The photo and report is a media release from the Commonwealth of Massachusetts
WALTHAM – Massachuetts Governor Baker today, August 15, was joined by members of the Administration, Legislature and healthy aging community today at the ceremonial signing of H.4116 An Act relative to Alzheimer’s and related dementias in the Commonwealth during an event at the Alzheimer’s Association in Waltham.
“Raising awareness about Alzheimer’s and dementia is key to supporting the Massachusetts families who are impacted by this horrible disease,” said Governor Baker. “This legislation will enhance efforts to train front line caregivers on recognizing and treating dementia more effectively, and work with families of loved ones to prepare and manage the effects of Alzheimer’s.”
“This important legislation acknowledges that Alzheimer’s and other dementia affects not just individuals but communities and families,” said Senate President Karen E. Spilka. “As someone who has been affected personally by Alzheimer’s and dementia in my family, I am grateful for this comprehensive approach.”
“There are cities and towns all across Massachusetts that are joining the Age and Dementia Friendly movement and I am proud of the work we have accomplished so far,” said Lieutenant Governor Polito. “Over 100 communities across the Commonwealth are currently pursuing improvements in their physical and social environments and policies to ensure they are great places for residents to grow up and grow old together.”
“More than 130,000 Massachusetts residents live with dementia. Despite its widespread impact, lack of information, fear, and stigma can prevent those affected from feeling safe, socially connected, and able to thrive in their communities. Often, family members carry the financial and emotional burden from caring for their loved ones,” said Massachusetts Health and Human Services Secretary Marylou Sudders. “This legislation brings the diseases of Alzheimer’s and dementia to the forefront and will promote early detection and diagnosis, reduce risk, prevent avoidable hospitalizations, support caregivers and mitigate health disparities.”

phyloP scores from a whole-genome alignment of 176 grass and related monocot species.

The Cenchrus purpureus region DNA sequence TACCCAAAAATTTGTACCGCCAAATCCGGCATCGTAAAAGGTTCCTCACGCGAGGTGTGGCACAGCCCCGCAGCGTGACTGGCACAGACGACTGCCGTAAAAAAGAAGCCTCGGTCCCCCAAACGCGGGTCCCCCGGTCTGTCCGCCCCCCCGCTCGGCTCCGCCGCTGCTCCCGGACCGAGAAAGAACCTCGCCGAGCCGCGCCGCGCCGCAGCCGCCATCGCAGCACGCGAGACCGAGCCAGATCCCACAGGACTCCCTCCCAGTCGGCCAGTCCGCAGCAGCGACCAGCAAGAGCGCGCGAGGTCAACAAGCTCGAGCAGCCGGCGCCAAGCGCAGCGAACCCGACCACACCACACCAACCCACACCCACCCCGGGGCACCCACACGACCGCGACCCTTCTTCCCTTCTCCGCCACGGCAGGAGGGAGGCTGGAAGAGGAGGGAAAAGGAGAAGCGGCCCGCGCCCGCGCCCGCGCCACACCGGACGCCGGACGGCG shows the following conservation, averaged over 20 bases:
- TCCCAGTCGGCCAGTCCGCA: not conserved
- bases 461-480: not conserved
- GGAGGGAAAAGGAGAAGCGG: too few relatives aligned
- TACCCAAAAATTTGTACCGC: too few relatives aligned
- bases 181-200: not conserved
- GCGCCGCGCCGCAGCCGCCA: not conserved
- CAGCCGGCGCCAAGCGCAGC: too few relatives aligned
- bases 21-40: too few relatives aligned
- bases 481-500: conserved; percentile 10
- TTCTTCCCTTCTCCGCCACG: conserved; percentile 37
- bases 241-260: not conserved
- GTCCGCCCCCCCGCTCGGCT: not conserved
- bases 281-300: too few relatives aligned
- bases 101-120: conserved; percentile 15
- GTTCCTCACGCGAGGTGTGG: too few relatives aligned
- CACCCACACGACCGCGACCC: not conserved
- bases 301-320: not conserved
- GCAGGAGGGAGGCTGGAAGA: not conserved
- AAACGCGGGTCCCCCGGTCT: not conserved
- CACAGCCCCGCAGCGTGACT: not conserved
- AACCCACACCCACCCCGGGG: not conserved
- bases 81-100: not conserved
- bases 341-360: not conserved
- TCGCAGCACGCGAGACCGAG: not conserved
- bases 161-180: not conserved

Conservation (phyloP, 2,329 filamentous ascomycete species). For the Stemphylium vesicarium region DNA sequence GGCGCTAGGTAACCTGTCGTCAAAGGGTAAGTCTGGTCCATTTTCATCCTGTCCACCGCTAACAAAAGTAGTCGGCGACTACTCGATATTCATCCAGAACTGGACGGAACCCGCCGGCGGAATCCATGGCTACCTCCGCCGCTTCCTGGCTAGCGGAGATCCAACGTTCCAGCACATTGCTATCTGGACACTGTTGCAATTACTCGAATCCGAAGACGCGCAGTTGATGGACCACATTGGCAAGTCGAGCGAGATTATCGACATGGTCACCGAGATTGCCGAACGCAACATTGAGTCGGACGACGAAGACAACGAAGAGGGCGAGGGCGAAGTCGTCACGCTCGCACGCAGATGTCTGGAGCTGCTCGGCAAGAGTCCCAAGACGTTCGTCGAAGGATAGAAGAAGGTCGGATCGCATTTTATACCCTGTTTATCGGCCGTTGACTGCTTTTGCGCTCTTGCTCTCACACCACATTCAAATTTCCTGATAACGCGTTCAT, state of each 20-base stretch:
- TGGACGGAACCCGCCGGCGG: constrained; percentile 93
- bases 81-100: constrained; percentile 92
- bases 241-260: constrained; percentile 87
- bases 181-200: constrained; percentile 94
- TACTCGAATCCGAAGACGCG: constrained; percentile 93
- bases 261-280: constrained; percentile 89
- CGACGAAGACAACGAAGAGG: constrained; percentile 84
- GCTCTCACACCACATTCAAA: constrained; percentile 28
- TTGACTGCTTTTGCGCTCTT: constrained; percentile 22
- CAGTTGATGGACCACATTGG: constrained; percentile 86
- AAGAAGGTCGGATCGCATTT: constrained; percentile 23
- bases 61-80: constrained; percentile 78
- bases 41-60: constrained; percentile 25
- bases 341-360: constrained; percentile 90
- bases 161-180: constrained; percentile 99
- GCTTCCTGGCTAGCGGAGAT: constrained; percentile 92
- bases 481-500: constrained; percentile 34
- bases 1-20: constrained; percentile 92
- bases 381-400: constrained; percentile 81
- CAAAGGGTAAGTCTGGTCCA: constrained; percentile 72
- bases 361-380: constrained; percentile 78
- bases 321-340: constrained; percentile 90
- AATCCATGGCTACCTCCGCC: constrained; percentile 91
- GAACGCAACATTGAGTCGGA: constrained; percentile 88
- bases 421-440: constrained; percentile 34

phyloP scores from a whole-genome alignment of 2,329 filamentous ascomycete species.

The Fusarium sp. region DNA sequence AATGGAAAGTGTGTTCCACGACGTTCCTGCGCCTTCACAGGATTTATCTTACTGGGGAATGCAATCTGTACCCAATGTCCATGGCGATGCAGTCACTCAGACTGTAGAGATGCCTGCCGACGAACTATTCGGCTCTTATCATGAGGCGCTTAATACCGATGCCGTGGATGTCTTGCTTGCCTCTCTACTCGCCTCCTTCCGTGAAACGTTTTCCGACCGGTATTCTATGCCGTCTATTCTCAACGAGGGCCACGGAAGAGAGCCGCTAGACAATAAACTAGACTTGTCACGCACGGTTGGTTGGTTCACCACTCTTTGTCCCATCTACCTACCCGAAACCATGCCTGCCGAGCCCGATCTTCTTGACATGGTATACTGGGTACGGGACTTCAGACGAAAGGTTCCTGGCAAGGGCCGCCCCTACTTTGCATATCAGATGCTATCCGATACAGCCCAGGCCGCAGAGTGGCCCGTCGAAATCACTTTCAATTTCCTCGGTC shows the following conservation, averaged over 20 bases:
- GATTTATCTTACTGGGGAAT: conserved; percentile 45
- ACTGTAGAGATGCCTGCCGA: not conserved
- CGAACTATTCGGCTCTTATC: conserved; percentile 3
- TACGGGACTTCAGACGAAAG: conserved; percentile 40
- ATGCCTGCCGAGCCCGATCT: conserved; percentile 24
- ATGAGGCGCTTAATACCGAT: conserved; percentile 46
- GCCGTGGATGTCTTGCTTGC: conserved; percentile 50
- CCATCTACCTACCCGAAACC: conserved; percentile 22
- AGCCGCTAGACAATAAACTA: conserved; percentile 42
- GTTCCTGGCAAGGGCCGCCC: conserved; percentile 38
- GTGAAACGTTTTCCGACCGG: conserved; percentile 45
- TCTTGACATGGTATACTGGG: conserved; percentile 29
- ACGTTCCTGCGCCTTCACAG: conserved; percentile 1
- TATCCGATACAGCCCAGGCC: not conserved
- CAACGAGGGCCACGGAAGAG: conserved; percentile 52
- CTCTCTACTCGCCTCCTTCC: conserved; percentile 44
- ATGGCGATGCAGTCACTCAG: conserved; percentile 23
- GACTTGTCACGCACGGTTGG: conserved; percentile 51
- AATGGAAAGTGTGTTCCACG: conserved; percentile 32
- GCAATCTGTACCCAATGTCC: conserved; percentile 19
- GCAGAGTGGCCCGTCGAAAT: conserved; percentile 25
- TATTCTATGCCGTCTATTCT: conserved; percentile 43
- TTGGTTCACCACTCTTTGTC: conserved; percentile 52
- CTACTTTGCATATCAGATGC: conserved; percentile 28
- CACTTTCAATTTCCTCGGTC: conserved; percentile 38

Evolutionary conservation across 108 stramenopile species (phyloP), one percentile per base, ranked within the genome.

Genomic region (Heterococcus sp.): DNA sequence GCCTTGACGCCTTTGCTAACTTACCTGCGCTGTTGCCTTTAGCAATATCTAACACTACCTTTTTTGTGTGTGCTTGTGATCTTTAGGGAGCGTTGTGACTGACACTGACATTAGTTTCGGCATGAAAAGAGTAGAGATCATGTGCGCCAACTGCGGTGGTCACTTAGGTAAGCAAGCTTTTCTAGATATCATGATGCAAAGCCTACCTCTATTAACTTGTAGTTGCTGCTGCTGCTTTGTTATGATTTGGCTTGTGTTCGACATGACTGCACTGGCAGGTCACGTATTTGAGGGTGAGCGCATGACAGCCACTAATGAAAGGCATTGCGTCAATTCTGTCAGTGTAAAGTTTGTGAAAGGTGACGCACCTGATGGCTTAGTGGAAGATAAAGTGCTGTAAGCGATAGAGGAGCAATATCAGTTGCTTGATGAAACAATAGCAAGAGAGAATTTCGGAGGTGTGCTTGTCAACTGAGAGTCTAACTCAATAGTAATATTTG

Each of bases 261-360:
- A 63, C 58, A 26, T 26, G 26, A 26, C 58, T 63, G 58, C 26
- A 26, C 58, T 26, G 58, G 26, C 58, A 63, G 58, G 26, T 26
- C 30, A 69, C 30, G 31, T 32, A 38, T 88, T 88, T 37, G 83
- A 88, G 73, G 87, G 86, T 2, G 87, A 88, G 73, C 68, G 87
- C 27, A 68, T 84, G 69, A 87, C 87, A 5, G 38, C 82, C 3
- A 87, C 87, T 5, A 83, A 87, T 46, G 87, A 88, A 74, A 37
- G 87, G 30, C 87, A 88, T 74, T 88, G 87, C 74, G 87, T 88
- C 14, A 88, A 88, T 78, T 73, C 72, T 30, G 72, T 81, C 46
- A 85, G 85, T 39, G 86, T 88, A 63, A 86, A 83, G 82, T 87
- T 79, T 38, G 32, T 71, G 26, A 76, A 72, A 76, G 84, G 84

“The training and education requirements of this legislation will help to ensure individuals suffering from Alzheimer’s or a related dementia and their families get the services they need and the treatment they deserve,” said House Speaker Robert A. DeLeo. “I’m proud of the work that Elder Affairs Committee Chair Rep. Danielle Gregoire and members of the House did to move this important issue forward and protect and serve these vulnerable patients as they seek medical help.”
“Today marks the final step in Massachusetts’ journey towards reversing the course of the public health crisis that is Alzheimer’s disease,” said Representative Danielle Gregoire (D-Marlborough), Chair of the Committee on Elder Affairs. “I am so proud that Massachusetts will lead the country yet again with this comprehensive legislation that addresses not only those suffering from this disease but also their caregivers and healthcare providers. As we worked on this legislation, it became painfully clear to us that nearly every resident of the Commonwealth has been irreparably damaged by Alzheimer’s or one of the many other forms of dementia. As the number of residents diagnosed with Alzheimer’s continues to grow, this legislation that we have before us will make great strides in the treatment, detection, training and development of supports for those grappling with this devastating disease.”